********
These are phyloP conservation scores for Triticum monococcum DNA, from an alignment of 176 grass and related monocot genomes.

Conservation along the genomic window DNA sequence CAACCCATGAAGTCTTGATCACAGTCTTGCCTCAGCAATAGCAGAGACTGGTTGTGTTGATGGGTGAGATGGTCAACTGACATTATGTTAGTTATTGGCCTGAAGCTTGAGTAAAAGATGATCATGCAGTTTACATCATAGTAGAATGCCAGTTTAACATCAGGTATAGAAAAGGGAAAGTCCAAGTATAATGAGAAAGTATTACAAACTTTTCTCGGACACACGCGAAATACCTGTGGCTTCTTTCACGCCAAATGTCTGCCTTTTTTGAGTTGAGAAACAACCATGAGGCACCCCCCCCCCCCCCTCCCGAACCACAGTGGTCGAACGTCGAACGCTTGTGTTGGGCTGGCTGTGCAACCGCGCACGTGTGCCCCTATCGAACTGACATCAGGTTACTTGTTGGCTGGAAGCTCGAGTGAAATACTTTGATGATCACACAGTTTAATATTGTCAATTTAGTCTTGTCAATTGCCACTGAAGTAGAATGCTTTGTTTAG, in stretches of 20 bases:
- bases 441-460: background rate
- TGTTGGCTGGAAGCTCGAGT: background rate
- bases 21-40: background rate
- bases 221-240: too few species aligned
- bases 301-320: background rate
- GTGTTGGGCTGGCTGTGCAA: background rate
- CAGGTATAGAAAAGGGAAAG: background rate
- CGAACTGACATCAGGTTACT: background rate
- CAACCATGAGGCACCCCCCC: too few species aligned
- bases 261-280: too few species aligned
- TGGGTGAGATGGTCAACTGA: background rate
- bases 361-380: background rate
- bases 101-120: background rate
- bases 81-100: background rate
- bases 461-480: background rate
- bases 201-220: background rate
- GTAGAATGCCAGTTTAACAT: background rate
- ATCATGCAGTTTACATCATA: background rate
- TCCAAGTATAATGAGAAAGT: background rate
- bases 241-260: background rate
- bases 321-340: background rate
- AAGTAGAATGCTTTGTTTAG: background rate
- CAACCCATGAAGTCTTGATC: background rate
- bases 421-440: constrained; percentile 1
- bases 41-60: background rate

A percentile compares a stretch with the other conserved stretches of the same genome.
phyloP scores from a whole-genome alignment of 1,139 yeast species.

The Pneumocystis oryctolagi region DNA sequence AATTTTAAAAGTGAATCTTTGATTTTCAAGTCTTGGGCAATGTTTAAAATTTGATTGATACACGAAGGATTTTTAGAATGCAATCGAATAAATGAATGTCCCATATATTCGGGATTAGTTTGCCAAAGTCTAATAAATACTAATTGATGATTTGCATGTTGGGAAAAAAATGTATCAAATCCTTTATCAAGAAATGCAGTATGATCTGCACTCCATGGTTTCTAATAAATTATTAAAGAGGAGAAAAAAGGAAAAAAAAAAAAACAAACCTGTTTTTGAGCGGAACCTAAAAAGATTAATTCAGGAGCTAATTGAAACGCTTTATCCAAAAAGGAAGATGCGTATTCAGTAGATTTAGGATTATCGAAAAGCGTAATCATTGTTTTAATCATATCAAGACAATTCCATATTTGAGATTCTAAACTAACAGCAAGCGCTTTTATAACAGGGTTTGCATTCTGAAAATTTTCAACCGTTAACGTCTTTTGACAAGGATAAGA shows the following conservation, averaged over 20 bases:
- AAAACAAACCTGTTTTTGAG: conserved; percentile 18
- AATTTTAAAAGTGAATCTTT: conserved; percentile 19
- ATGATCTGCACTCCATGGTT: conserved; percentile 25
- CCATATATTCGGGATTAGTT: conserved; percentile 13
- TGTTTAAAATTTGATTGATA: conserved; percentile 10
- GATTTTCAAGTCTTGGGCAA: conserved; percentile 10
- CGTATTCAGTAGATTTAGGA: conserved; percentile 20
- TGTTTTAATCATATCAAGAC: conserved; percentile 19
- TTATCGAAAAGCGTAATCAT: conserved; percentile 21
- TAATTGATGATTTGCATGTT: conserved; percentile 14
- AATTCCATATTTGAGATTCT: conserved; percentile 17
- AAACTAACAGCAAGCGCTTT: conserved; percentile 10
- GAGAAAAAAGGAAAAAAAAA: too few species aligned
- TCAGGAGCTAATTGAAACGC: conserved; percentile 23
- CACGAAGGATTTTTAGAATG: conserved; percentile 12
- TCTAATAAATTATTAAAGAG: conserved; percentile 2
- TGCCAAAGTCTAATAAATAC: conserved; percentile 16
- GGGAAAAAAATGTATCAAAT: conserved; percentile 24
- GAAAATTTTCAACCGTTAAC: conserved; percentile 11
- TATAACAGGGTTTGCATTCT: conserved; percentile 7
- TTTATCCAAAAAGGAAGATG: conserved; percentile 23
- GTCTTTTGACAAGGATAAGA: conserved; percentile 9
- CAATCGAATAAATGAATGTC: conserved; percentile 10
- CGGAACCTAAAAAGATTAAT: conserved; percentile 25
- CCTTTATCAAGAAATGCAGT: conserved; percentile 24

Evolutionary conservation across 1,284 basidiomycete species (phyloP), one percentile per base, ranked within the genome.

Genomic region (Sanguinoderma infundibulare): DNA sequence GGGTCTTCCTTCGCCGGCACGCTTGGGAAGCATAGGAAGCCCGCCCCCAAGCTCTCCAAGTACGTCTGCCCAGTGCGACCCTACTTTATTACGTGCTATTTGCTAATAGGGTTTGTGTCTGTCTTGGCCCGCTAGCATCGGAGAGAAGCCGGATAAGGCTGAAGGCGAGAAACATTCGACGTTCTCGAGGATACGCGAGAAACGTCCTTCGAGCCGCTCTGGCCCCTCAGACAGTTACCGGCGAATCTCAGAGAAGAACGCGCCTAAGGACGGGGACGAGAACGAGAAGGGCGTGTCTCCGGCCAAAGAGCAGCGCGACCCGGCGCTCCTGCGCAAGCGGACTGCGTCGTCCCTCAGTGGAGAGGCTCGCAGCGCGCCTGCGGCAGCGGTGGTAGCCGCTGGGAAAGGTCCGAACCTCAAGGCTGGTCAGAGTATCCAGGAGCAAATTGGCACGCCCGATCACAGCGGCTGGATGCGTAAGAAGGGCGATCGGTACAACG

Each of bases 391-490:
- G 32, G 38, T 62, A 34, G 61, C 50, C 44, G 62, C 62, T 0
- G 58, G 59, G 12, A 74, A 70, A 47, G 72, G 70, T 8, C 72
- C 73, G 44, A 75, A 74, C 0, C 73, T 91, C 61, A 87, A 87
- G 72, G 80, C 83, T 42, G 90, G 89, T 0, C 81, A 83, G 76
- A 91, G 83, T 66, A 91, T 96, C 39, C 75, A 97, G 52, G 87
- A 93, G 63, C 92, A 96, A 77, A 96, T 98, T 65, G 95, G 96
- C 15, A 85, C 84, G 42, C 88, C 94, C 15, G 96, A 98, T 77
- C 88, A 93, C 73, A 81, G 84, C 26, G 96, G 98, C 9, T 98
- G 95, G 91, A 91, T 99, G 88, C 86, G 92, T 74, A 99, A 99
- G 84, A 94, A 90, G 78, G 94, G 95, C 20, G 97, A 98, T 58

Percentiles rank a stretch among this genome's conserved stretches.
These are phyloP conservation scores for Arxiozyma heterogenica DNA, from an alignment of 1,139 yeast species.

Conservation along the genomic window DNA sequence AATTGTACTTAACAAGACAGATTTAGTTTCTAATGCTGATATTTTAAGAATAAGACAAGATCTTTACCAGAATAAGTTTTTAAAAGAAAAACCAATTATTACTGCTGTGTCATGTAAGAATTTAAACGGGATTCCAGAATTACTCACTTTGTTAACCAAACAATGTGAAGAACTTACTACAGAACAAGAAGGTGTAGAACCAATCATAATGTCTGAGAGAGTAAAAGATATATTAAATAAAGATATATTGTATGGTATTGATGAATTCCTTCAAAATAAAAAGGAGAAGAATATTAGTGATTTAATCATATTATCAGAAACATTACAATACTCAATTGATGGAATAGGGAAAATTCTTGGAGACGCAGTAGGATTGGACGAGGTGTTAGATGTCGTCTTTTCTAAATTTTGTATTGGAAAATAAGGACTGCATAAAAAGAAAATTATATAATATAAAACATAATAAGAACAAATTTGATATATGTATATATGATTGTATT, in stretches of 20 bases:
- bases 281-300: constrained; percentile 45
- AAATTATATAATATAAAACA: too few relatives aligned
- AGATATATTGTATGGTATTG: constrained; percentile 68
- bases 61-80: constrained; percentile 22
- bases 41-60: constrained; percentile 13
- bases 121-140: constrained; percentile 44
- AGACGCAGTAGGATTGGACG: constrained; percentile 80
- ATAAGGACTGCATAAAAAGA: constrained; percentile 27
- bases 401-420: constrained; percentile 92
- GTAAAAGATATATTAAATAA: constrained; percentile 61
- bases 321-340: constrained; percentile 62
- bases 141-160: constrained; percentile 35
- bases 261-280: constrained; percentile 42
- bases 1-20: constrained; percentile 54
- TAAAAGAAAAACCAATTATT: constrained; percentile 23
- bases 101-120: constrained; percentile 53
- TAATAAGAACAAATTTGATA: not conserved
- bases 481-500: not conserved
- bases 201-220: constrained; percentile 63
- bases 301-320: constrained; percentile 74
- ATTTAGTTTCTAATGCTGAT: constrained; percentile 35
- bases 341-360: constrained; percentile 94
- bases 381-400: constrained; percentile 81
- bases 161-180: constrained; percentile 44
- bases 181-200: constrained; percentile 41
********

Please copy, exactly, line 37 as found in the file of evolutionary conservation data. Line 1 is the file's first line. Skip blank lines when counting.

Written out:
- CGTATTCAGTAGATTTAGGA: conserved; percentile 20